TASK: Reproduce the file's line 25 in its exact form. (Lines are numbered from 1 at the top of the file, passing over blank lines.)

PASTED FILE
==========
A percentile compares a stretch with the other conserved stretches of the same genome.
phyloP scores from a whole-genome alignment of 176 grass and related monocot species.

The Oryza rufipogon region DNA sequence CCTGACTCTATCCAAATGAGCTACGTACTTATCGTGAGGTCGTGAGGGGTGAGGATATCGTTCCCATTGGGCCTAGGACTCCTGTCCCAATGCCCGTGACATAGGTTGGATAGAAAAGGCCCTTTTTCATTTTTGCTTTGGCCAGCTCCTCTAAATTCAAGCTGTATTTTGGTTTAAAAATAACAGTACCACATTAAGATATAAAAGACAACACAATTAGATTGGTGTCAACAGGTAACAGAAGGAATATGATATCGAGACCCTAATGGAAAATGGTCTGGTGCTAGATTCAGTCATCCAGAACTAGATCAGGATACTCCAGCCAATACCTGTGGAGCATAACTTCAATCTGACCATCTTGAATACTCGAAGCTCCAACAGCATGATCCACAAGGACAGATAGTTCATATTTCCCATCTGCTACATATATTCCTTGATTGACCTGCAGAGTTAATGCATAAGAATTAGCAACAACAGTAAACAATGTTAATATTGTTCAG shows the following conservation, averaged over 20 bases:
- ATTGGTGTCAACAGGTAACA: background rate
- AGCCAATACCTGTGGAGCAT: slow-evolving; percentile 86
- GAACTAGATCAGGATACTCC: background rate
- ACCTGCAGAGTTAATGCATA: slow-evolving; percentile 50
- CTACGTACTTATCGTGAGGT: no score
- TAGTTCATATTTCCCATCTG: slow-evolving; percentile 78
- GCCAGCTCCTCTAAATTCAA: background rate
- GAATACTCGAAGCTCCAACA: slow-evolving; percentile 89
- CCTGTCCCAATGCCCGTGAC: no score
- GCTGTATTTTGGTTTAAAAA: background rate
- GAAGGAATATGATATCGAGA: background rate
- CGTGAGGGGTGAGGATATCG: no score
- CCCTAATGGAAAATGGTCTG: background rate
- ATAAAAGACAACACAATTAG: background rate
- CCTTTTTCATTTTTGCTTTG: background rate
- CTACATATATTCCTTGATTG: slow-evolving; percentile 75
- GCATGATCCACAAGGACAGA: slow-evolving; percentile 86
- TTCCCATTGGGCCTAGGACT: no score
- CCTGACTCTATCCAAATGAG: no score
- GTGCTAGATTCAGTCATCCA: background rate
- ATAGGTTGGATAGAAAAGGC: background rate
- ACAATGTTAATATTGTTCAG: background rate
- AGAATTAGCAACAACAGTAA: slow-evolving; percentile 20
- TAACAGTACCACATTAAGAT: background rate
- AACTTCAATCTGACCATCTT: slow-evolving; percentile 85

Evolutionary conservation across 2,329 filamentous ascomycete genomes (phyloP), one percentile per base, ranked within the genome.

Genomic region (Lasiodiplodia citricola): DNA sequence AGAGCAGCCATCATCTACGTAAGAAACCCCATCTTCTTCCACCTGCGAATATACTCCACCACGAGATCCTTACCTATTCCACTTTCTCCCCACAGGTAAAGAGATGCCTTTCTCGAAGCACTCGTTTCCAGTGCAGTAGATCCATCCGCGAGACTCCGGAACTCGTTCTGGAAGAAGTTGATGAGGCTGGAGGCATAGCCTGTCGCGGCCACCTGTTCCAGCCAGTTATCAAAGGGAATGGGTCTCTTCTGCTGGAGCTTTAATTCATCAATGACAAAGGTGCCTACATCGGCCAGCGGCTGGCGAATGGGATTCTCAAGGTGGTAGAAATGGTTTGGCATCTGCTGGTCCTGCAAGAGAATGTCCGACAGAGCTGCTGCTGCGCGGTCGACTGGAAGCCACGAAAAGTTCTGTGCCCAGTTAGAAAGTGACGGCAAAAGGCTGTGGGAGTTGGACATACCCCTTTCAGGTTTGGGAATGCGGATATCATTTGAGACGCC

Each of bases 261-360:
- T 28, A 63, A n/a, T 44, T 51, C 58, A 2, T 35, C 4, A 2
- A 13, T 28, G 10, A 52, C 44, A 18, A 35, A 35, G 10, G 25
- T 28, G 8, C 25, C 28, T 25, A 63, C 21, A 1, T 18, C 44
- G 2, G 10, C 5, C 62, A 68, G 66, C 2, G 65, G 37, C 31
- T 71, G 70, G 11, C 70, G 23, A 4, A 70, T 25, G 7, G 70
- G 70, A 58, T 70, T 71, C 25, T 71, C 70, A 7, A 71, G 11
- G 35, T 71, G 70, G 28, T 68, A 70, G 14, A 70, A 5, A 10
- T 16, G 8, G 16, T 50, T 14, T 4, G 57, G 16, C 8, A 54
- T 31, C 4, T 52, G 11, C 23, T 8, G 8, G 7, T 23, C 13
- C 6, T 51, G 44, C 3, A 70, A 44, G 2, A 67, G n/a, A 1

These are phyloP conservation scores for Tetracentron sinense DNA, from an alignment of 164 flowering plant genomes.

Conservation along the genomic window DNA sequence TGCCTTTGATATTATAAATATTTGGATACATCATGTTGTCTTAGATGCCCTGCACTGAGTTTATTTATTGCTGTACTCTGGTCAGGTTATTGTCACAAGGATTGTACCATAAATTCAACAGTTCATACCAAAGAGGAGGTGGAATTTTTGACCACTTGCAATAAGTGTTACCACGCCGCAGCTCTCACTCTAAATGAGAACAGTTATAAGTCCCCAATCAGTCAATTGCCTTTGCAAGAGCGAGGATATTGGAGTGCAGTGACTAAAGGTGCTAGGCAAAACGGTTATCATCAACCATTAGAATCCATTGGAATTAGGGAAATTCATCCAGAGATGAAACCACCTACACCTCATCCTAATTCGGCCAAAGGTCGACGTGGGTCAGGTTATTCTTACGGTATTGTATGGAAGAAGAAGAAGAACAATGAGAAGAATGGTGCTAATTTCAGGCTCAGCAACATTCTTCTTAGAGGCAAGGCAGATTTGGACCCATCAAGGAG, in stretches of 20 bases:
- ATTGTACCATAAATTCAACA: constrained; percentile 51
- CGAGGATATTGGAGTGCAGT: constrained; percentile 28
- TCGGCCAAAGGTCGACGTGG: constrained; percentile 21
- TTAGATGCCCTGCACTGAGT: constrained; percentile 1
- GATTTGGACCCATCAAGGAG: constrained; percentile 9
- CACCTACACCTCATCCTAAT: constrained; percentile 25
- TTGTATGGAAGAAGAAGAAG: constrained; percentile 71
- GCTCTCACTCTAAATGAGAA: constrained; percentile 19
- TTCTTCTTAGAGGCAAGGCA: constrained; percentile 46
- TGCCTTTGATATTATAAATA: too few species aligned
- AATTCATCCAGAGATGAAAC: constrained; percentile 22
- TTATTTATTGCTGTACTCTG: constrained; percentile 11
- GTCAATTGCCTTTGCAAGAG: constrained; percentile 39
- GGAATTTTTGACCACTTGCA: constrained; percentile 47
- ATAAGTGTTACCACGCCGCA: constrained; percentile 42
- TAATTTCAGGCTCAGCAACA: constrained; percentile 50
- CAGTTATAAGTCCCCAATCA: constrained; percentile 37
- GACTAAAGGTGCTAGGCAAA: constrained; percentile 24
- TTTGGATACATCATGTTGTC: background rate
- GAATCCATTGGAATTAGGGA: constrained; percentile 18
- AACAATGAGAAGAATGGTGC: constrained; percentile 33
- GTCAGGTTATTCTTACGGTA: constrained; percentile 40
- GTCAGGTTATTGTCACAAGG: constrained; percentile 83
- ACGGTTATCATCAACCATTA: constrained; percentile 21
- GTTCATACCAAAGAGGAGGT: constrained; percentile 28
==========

- ACAATGTTAATATTGTTCAG: background rate